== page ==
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Greetings! -

This repeats a topic/project which is on the main AACA forum, but perhaps there will be more interested viewers here.  Since mid-June, there has been 10 SAH and AACA members exchanging emails on this topic and there are tangible results.  See:

http://carlibrary.org/CarLibrary-AutoHistory.htm

This webpage has links to a prototype "Auto History Resource Guide".   The Guide now has summaries and reviews of nearly 30 history resources .

The current Google Sheet format is not very "user-friendly", but our goal is to copy the data to a solid database.

There also is demonstration of improving the identification of historic photos, using 1952 factory photos of Frazer Nash cars:

http://carlibrary.org/CarLibrary-MetadataDemo.htm

Yes, it's all about "embedded metadata".  Worth reading!

Bob S.

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  • 3 weeks later...

Thank you Bob for those links,

Over here in Australia we are also very concerned about the proper management and future of our automotive history. I have forwarded those links on to colleagues and friends here who will be most interested as we are commencing discussions about how to assist and guide collectors, researchers and curators here. We had hoped to set-up a more formal discussion of the topic later this year at our Automotive Historians Australia gathering but Covid has put play to that for now.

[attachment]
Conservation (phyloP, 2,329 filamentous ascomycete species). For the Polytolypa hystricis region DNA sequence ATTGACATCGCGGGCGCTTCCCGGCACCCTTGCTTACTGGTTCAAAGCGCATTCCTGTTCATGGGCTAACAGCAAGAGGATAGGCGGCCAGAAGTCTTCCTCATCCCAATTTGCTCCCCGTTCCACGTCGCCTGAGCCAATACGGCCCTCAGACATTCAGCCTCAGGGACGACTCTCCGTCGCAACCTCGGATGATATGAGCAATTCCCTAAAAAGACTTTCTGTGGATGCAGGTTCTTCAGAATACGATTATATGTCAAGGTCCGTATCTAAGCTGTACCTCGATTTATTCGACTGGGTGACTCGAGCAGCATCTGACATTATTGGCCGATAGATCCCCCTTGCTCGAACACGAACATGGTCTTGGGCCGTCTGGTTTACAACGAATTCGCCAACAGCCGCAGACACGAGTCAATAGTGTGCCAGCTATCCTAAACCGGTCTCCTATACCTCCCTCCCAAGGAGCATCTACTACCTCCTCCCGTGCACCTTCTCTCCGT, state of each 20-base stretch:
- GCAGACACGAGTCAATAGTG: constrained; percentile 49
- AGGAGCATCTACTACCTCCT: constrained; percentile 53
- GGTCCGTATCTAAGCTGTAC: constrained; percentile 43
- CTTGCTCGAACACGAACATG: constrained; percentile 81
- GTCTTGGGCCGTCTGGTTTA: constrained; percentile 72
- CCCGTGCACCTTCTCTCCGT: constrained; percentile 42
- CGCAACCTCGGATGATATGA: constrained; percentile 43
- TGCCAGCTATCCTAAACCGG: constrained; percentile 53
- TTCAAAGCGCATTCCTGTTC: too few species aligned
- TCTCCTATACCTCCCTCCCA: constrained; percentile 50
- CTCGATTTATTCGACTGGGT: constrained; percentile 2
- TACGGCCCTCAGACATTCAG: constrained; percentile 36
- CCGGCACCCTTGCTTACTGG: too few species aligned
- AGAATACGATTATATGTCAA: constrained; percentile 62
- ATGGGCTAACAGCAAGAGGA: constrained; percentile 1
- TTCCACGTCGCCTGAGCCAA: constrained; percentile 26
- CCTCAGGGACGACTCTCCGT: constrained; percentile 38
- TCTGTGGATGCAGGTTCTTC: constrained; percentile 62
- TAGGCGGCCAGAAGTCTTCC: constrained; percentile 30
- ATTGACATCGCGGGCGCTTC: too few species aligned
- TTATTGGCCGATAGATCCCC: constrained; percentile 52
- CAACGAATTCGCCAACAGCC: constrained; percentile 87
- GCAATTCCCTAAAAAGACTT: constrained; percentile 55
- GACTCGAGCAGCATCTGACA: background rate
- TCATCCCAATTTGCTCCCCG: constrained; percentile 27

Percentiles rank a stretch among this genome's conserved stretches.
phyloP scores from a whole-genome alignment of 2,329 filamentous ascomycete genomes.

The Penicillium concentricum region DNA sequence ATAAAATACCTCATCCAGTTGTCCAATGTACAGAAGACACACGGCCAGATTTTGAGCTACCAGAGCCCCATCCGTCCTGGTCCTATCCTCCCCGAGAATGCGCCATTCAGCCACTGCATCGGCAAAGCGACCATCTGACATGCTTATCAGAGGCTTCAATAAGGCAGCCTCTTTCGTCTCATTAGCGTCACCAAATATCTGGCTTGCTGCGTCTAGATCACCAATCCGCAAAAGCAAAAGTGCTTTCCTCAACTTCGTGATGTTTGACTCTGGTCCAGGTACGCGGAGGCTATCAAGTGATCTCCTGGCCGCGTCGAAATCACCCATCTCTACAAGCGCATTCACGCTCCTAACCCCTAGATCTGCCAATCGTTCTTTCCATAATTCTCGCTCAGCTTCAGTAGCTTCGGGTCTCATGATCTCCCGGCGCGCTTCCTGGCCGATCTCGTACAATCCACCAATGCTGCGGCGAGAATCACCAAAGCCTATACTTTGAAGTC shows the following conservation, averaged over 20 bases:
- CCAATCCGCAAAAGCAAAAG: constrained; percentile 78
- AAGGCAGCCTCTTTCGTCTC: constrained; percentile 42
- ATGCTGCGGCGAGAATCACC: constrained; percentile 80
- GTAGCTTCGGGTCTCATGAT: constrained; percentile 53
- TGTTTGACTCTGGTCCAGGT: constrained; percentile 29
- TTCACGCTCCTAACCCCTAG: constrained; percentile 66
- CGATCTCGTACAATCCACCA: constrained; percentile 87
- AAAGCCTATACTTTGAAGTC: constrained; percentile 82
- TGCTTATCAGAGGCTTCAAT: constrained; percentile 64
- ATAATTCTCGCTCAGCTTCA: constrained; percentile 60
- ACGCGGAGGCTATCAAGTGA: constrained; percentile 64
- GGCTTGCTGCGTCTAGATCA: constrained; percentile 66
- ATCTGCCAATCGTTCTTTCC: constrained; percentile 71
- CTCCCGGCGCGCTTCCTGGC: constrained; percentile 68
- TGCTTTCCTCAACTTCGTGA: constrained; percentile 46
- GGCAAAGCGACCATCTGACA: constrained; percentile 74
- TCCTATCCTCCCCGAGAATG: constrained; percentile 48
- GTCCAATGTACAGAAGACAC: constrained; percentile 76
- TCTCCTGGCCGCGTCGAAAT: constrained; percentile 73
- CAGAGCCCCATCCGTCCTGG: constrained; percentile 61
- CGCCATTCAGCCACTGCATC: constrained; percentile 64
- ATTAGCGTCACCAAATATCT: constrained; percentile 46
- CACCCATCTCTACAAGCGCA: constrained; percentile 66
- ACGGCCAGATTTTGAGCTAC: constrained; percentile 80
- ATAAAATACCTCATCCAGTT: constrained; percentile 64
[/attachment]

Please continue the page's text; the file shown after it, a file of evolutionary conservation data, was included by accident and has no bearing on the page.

Jenny

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  • 2 weeks later...

Bob, thank you for the post. This is a multifaceted topic! For example, I appreciate the goal of encouraging "coordination of digitization efforts at all levels to avoid duplication." There's a fair amount of duplication going on with regards to automotive marketing literature. I don't know if there is a solution, but it might help to cultivate a conversation about it.

 

Meanwhile, a lot of good work has been done to collect personal histories, but they don't always make it into digital form. An example of that is the Automobile in American Life and Society website. It lists more than 100 oral histories with automotive designers and executives but less than two-dozen are available online. This would appear to be a goldmine of useful content. Thus, I wonder what it would take to get the rest of the interviews digitized. A small grant, perhaps?

 

-- Steve S.

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